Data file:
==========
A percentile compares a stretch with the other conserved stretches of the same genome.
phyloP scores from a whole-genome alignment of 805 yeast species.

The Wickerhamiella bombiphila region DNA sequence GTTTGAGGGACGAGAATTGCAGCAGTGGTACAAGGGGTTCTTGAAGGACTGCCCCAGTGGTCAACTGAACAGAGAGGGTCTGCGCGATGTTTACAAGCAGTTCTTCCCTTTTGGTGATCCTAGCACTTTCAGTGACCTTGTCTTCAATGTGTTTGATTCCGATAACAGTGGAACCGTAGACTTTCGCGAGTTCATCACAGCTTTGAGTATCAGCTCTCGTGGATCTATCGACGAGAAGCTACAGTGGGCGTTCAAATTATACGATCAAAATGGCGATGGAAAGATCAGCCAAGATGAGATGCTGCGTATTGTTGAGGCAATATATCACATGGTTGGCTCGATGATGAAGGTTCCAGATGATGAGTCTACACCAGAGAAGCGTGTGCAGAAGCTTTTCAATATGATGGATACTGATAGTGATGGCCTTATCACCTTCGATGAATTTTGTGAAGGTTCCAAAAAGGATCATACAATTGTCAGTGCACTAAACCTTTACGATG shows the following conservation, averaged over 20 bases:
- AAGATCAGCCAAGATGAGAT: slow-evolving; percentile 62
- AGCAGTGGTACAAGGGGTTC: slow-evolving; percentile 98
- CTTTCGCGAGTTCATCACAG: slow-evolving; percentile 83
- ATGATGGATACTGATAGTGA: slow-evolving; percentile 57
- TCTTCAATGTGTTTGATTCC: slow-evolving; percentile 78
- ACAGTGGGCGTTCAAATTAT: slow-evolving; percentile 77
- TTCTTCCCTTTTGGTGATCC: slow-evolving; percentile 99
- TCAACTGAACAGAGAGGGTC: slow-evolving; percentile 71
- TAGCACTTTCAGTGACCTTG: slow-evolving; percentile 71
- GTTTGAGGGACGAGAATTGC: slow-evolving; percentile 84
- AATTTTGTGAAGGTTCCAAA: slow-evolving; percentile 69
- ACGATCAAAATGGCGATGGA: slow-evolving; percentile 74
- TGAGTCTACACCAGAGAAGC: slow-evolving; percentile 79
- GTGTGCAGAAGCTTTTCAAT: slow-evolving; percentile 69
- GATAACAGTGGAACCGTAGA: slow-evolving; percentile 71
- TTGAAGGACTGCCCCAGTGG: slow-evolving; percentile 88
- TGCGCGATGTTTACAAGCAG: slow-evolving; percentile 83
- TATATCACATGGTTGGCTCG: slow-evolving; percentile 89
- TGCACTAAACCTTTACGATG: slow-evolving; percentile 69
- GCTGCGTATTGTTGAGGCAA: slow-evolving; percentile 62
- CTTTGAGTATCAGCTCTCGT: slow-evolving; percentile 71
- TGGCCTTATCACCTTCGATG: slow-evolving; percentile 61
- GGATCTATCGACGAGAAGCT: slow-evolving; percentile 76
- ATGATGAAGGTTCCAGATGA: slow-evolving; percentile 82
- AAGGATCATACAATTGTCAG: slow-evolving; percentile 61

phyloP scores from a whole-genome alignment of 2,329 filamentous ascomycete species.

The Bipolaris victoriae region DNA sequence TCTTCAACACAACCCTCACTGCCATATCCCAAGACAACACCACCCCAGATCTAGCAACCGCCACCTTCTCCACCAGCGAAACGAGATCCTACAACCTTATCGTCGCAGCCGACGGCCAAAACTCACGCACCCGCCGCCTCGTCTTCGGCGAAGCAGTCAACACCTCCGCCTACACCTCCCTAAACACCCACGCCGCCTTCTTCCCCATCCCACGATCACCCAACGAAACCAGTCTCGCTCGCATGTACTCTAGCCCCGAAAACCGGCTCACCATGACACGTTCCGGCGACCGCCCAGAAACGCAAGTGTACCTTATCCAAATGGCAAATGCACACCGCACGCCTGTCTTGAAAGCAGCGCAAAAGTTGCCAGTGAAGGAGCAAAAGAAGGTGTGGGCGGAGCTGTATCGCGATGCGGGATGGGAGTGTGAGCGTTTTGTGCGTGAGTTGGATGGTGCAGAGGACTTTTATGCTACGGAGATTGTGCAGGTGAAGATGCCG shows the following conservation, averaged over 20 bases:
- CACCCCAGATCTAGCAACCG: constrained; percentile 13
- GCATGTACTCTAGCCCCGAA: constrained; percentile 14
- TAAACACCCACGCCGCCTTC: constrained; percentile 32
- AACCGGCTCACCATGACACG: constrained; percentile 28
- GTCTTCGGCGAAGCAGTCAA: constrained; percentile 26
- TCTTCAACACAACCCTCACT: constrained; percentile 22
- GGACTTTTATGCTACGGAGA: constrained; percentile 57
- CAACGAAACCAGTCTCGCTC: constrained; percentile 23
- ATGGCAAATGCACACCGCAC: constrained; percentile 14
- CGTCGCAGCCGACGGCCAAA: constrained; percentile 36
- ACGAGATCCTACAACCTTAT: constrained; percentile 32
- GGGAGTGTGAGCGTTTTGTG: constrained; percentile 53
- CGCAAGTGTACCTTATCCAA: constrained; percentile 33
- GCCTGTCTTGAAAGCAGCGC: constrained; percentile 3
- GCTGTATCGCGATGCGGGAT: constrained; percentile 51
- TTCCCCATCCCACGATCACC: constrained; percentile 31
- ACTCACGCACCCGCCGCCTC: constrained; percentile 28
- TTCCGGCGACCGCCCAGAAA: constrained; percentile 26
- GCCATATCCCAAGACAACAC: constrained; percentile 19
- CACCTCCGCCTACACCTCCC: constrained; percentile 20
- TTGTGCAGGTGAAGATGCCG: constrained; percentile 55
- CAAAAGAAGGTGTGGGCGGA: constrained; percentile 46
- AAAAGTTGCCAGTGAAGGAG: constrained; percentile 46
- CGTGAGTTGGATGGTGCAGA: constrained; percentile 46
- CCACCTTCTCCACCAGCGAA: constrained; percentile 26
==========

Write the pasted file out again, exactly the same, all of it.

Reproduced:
A percentile compares a stretch with the other conserved stretches of the same genome.
phyloP scores from a whole-genome alignment of 805 yeast species.

The Wickerhamiella bombiphila region DNA sequence GTTTGAGGGACGAGAATTGCAGCAGTGGTACAAGGGGTTCTTGAAGGACTGCCCCAGTGGTCAACTGAACAGAGAGGGTCTGCGCGATGTTTACAAGCAGTTCTTCCCTTTTGGTGATCCTAGCACTTTCAGTGACCTTGTCTTCAATGTGTTTGATTCCGATAACAGTGGAACCGTAGACTTTCGCGAGTTCATCACAGCTTTGAGTATCAGCTCTCGTGGATCTATCGACGAGAAGCTACAGTGGGCGTTCAAATTATACGATCAAAATGGCGATGGAAAGATCAGCCAAGATGAGATGCTGCGTATTGTTGAGGCAATATATCACATGGTTGGCTCGATGATGAAGGTTCCAGATGATGAGTCTACACCAGAGAAGCGTGTGCAGAAGCTTTTCAATATGATGGATACTGATAGTGATGGCCTTATCACCTTCGATGAATTTTGTGAAGGTTCCAAAAAGGATCATACAATTGTCAGTGCACTAAACCTTTACGATG shows the following conservation, averaged over 20 bases:
- AAGATCAGCCAAGATGAGAT: slow-evolving; percentile 62
- AGCAGTGGTACAAGGGGTTC: slow-evolving; percentile 98
- CTTTCGCGAGTTCATCACAG: slow-evolving; percentile 83
- ATGATGGATACTGATAGTGA: slow-evolving; percentile 57
- TCTTCAATGTGTTTGATTCC: slow-evolving; percentile 78
- ACAGTGGGCGTTCAAATTAT: slow-evolving; percentile 77
- TTCTTCCCTTTTGGTGATCC: slow-evolving; percentile 99
- TCAACTGAACAGAGAGGGTC: slow-evolving; percentile 71
- TAGCACTTTCAGTGACCTTG: slow-evolving; percentile 71
- GTTTGAGGGACGAGAATTGC: slow-evolving; percentile 84
- AATTTTGTGAAGGTTCCAAA: slow-evolving; percentile 69
- ACGATCAAAATGGCGATGGA: slow-evolving; percentile 74
- TGAGTCTACACCAGAGAAGC: slow-evolving; percentile 79
- GTGTGCAGAAGCTTTTCAAT: slow-evolving; percentile 69
- GATAACAGTGGAACCGTAGA: slow-evolving; percentile 71
- TTGAAGGACTGCCCCAGTGG: slow-evolving; percentile 88
- TGCGCGATGTTTACAAGCAG: slow-evolving; percentile 83
- TATATCACATGGTTGGCTCG: slow-evolving; percentile 89
- TGCACTAAACCTTTACGATG: slow-evolving; percentile 69
- GCTGCGTATTGTTGAGGCAA: slow-evolving; percentile 62
- CTTTGAGTATCAGCTCTCGT: slow-evolving; percentile 71
- TGGCCTTATCACCTTCGATG: slow-evolving; percentile 61
- GGATCTATCGACGAGAAGCT: slow-evolving; percentile 76
- ATGATGAAGGTTCCAGATGA: slow-evolving; percentile 82
- AAGGATCATACAATTGTCAG: slow-evolving; percentile 61

phyloP scores from a whole-genome alignment of 2,329 filamentous ascomycete species.

The Bipolaris victoriae region DNA sequence TCTTCAACACAACCCTCACTGCCATATCCCAAGACAACACCACCCCAGATCTAGCAACCGCCACCTTCTCCACCAGCGAAACGAGATCCTACAACCTTATCGTCGCAGCCGACGGCCAAAACTCACGCACCCGCCGCCTCGTCTTCGGCGAAGCAGTCAACACCTCCGCCTACACCTCCCTAAACACCCACGCCGCCTTCTTCCCCATCCCACGATCACCCAACGAAACCAGTCTCGCTCGCATGTACTCTAGCCCCGAAAACCGGCTCACCATGACACGTTCCGGCGACCGCCCAGAAACGCAAGTGTACCTTATCCAAATGGCAAATGCACACCGCACGCCTGTCTTGAAAGCAGCGCAAAAGTTGCCAGTGAAGGAGCAAAAGAAGGTGTGGGCGGAGCTGTATCGCGATGCGGGATGGGAGTGTGAGCGTTTTGTGCGTGAGTTGGATGGTGCAGAGGACTTTTATGCTACGGAGATTGTGCAGGTGAAGATGCCG shows the following conservation, averaged over 20 bases:
- CACCCCAGATCTAGCAACCG: constrained; percentile 13
- GCATGTACTCTAGCCCCGAA: constrained; percentile 14
- TAAACACCCACGCCGCCTTC: constrained; percentile 32
- AACCGGCTCACCATGACACG: constrained; percentile 28
- GTCTTCGGCGAAGCAGTCAA: constrained; percentile 26
- TCTTCAACACAACCCTCACT: constrained; percentile 22
- GGACTTTTATGCTACGGAGA: constrained; percentile 57
- CAACGAAACCAGTCTCGCTC: constrained; percentile 23
- ATGGCAAATGCACACCGCAC: constrained; percentile 14
- CGTCGCAGCCGACGGCCAAA: constrained; percentile 36
- ACGAGATCCTACAACCTTAT: constrained; percentile 32
- GGGAGTGTGAGCGTTTTGTG: constrained; percentile 53
- CGCAAGTGTACCTTATCCAA: constrained; percentile 33
- GCCTGTCTTGAAAGCAGCGC: constrained; percentile 3
- GCTGTATCGCGATGCGGGAT: constrained; percentile 51
- TTCCCCATCCCACGATCACC: constrained; percentile 31
- ACTCACGCACCCGCCGCCTC: constrained; percentile 28
- TTCCGGCGACCGCCCAGAAA: constrained; percentile 26
- GCCATATCCCAAGACAACAC: constrained; percentile 19
- CACCTCCGCCTACACCTCCC: constrained; percentile 20
- TTGTGCAGGTGAAGATGCCG: constrained; percentile 55
- CAAAAGAAGGTGTGGGCGGA: constrained; percentile 46
- AAAAGTTGCCAGTGAAGGAG: constrained; percentile 46
- CGTGAGTTGGATGGTGCAGA: constrained; percentile 46
- CCACCTTCTCCACCAGCGAA: constrained; percentile 26